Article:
The US dollar (USD) has embarked on a strong upward trajectory in recent months, gaining ground against a basket of currencies in the foreign exchange (Forex) market.
One particular currency that has been losing a battle against the greenback is the Philippine peso (PHP), which declined to a new 10-month low on September 26.
At the time of publication, the USD/PHP pair was changing hands at 57, gaining 0.7% in the past week.
With its recent surge, the USD broke through the resistance level located at around 56.5, which now serves as a support zone.
Why is PHP under pressure?
In broad terms, PHP’s recent declines against the dollar were mainly caused by mounting oil prices and rising US Treasury yields. Crude oil skyrocketed to $95 a barrel last week, a level not seen since July 2022, before retreating to its current price of $93.5.
More recently, hawkish comments by Federal Reserve policymakers that another rate hike could be on the way this year also boosted the dollar against PHP and other popular currencies such as the Japanese yen (JPY) and Mexican peso (MXN).
As noted earlier, this momentum has lifted the USD/PHP pair to 57 – a level closely watched by the Philippines’s central bank as it eyes a potential market intervention.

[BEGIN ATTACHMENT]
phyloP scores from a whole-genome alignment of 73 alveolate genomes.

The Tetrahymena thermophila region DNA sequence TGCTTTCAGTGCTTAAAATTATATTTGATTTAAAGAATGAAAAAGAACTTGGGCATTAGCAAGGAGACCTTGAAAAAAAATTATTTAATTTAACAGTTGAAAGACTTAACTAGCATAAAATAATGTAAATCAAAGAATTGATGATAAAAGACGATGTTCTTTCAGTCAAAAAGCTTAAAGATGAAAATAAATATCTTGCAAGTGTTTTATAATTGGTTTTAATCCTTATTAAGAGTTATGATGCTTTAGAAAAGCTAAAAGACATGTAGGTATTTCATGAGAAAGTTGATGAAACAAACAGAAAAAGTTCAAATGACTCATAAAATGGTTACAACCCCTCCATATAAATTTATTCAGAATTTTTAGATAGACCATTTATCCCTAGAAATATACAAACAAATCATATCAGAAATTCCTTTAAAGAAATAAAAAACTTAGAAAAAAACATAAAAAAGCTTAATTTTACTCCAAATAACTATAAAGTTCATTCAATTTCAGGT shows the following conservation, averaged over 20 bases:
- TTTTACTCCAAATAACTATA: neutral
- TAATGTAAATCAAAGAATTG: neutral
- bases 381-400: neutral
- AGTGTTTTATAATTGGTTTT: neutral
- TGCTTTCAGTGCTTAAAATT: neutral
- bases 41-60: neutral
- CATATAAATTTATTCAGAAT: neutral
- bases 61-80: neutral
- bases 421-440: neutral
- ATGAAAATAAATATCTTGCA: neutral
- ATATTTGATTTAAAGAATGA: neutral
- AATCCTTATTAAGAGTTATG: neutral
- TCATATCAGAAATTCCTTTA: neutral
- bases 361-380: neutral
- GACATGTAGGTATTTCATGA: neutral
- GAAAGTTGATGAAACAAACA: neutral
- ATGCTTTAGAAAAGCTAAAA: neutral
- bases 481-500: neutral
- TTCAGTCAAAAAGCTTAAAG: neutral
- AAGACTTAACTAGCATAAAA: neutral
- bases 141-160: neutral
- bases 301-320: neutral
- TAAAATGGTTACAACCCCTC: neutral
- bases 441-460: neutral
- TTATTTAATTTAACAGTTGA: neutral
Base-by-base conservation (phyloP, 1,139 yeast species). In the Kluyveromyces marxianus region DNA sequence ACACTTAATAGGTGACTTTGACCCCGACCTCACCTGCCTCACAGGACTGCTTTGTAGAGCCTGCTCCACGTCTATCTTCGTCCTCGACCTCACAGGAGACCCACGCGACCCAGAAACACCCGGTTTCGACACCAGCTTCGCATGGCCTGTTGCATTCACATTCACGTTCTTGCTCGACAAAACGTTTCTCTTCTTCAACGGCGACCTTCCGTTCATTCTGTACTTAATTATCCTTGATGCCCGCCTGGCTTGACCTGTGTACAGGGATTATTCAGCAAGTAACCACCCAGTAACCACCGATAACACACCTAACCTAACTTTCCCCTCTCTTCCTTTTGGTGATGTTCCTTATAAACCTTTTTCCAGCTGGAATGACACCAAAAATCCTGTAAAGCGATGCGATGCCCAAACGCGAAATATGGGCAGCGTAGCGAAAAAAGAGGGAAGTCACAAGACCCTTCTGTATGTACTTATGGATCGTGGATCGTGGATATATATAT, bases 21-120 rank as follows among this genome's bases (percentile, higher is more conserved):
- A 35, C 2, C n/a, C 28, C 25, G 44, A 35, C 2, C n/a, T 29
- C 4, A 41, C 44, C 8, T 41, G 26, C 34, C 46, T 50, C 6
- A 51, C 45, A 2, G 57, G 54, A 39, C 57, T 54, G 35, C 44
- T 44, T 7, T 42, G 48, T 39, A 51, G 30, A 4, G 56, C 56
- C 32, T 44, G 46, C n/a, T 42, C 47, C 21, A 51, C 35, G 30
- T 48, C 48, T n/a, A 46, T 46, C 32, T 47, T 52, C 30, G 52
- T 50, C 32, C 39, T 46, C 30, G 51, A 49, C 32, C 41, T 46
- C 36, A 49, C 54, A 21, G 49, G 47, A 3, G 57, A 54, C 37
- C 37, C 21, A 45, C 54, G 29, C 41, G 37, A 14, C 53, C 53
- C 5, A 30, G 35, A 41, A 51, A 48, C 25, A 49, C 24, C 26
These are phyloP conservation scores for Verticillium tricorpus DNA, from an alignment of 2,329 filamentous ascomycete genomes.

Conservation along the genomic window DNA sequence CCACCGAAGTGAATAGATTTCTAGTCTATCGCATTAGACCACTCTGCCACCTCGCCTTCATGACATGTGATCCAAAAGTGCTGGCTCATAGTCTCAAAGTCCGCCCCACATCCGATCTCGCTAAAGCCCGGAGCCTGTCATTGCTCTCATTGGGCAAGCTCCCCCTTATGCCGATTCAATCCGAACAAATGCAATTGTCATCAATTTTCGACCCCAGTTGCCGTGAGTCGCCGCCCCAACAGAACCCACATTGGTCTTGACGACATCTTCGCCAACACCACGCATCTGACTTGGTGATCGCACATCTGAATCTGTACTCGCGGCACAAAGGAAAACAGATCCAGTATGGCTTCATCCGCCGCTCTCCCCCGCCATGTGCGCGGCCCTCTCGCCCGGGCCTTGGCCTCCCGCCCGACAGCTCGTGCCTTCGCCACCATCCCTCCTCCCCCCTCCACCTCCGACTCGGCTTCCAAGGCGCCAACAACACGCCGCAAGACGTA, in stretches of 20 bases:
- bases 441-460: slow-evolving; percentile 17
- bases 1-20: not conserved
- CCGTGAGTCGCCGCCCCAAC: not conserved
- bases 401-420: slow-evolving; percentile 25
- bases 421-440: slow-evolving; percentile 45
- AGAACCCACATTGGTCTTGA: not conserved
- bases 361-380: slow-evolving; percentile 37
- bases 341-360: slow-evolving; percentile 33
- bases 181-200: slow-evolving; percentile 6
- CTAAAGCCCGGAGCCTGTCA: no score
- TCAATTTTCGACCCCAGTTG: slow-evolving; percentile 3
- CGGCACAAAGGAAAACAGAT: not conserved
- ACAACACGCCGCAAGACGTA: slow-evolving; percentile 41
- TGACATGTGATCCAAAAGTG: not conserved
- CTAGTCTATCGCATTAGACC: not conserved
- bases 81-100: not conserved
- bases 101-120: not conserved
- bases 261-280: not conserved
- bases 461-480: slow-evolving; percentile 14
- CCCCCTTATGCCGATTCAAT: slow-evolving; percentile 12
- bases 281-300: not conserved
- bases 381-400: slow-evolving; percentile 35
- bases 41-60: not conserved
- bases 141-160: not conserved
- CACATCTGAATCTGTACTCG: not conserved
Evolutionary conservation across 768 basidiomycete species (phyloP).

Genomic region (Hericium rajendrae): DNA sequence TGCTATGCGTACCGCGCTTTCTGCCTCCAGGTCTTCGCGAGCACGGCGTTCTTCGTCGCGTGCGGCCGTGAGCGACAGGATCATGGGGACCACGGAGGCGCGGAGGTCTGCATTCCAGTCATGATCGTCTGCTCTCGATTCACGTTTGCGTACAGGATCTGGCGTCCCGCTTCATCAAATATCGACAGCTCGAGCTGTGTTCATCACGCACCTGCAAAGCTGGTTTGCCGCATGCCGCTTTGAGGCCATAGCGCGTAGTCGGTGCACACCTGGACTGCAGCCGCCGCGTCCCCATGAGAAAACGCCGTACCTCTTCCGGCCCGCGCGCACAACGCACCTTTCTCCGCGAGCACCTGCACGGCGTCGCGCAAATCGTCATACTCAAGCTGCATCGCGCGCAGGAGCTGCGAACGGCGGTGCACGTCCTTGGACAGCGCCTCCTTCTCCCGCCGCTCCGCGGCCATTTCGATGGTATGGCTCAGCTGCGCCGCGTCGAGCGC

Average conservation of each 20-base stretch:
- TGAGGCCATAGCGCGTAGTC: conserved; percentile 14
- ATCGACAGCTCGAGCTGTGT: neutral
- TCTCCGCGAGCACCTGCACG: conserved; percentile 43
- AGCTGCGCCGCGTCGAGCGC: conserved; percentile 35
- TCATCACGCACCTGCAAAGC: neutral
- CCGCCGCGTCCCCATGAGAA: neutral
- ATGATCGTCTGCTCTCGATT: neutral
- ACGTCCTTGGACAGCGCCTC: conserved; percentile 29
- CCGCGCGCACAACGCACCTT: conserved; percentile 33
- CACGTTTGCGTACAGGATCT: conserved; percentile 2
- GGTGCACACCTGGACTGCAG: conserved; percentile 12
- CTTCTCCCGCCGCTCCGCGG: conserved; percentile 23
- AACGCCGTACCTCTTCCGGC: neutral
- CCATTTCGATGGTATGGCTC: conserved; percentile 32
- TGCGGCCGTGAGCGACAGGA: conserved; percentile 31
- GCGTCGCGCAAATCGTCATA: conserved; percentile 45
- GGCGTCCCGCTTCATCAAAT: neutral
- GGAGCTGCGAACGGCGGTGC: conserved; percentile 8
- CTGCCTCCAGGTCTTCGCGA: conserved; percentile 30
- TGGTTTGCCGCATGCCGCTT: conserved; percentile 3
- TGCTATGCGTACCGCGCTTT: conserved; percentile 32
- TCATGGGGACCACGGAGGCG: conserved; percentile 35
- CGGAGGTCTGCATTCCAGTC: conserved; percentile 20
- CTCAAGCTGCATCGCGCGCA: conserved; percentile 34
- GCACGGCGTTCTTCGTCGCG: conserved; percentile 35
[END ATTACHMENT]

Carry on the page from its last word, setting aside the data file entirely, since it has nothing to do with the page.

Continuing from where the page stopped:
Earlier in the week, central bank governor Eli Remolona signaled that policymakers are intervening to shore up the peso and prevent further declines.
What’s next for USD/PHP?
Commenting on the PHP’s recent movements, MUFG Bank’s senior currency analyst Michael Wan believes the Philippines’s central bank “can hold the 57 level, with FX reserves still quite ample.”
“Nonetheless, I don’t think the 57 level is necessarily sacrosanct over the medium term. BSP should allow the peso to weaken gradually, assuming that the moves are not too volatile, and other regional currencies also weaken.”
– Wan commented.
The peso has been one of the worst-performing Asian currencies in the current quarter, hovering around levels slightly above 57 since mid-August. The country’s policymakers allegedly see this level as a bottom line for the national currency.
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